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haughty

[haw-tee] /ˈhɔ ti/
adjective, haughtier, haughtiest.
1.
disdainfully proud; snobbish; scornfully arrogant; supercilious:
haughty aristocrats; a haughty salesclerk.
2.
Archaic. lofty or noble; exalted.
Origin of haughty
late Middle English
1520-1530
1520-30; obsolete haught (spelling variant of late Middle English haute < Middle French < Latin altus high, with h- < Germanic; compare Old High German hok high) + -y1
Related forms
haughtily, adverb
haughtiness, noun
overhaughtily, adverb
overhaughtiness, noun
overhaughty, adjective
Synonyms
1. lordly, disdainful, contemptuous. See proud.
Antonyms
1. humble, unpretentious, unassuming.
Dictionary.com Unabridged
Based on the Random House Dictionary, © Random House, Inc. 2017.
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Examples from the Web for haughtiness
Contemporary Examples
Historical Examples
  • The haughtiness of others can never make us angry, if we ourselves are humble.

    Philothea Lydia Maria Child
  • "He took me in," she began, almost apologetically to Rosa, who surveyed her with some haughtiness.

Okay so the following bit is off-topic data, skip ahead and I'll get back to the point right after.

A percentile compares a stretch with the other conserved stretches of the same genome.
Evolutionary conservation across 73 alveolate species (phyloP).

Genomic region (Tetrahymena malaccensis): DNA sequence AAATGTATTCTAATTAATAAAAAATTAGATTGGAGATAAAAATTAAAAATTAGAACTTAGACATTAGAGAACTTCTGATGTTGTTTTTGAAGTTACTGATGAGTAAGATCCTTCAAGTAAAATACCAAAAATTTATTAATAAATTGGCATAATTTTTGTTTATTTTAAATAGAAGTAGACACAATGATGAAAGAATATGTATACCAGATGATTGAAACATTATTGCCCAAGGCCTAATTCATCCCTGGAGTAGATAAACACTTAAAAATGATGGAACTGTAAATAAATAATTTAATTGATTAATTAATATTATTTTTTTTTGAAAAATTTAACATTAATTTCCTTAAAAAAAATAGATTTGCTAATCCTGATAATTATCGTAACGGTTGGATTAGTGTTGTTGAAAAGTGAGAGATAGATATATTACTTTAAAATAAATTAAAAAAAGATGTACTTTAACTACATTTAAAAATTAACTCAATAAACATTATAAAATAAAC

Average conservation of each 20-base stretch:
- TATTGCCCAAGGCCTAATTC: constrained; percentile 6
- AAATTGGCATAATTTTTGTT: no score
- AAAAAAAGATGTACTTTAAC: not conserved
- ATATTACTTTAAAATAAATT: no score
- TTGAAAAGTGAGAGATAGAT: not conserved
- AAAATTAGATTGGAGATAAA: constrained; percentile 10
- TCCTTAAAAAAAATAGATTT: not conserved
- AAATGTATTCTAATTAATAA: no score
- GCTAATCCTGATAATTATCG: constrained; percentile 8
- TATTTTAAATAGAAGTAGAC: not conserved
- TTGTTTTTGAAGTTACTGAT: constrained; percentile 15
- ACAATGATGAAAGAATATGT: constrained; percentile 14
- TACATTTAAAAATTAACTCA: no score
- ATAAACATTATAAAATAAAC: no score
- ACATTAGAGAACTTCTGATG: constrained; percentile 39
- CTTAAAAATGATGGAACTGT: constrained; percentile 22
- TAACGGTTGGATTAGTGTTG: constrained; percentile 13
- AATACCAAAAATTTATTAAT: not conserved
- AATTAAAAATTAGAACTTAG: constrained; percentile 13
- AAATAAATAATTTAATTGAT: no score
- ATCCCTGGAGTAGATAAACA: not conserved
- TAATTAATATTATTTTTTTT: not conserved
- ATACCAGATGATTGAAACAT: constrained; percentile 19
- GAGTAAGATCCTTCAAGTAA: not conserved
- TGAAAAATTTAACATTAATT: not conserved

Meadow Grass Alice Brown
  • "I do not understand you," said Mr. Morris, with some haughtiness.

  • I will not fear the strength of thy shoulders, and the haughtiness of thy crest.

    Imogen William Godwin
  • "Certainly," said Geoff, but not without a slight touch of haughtiness.

    Great Uncle Hoot-Toot

    Mrs. Molesworth
  • There is a tinge of haughtiness in her manner as she interrupts him.

  • Then he suddenly stiffened, and put on an expression of haughtiness.

    Love-at-Arms Raphael Sabatini
  • "I do not choose to have it so," replied Mercedes, with all the haughtiness of her father.

    Sir Henry Morgan, Buccaneer Cyrus Townsend Brady
  • I was afraid of her haughtiness humiliating me, and perhaps I was wrong.

    The Memoires of Casanova, Complete Jacques Casanova de Seingalt
British Dictionary definitions for haughtiness

haughty

/ˈhɔːtɪ/
adjective -tier, -tiest
1.
having or showing arrogance
2.
(archaic) noble or exalted
Derived Forms
haughtily, adverb
haughtiness, noun
Word Origin
C16: from Old French haut, literally: lofty, from Latin altus high
Collins English Dictionary - Complete & Unabridged 2012 Digital Edition
© William Collins Sons & Co. Ltd. 1979, 1986 © HarperCollins
Publishers 1998, 2000, 2003, 2005, 2006, 2007, 2009, 2012
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Word Origin and History for haughtiness
n.

1550s, from haughty + -ness. Earlier was haughtness (late 15c.).

haughty

adj.

1520s, an extension of haught (q.v.) "high in one's own estimation" by addition of -y (2) on model of might/mighty, naught/naughty, etc. Middle English also had hautif in this sense (mid-15c., from Old French hautif). Related: Haughtily.

Online Etymology Dictionary, © 2010 Douglas Harper
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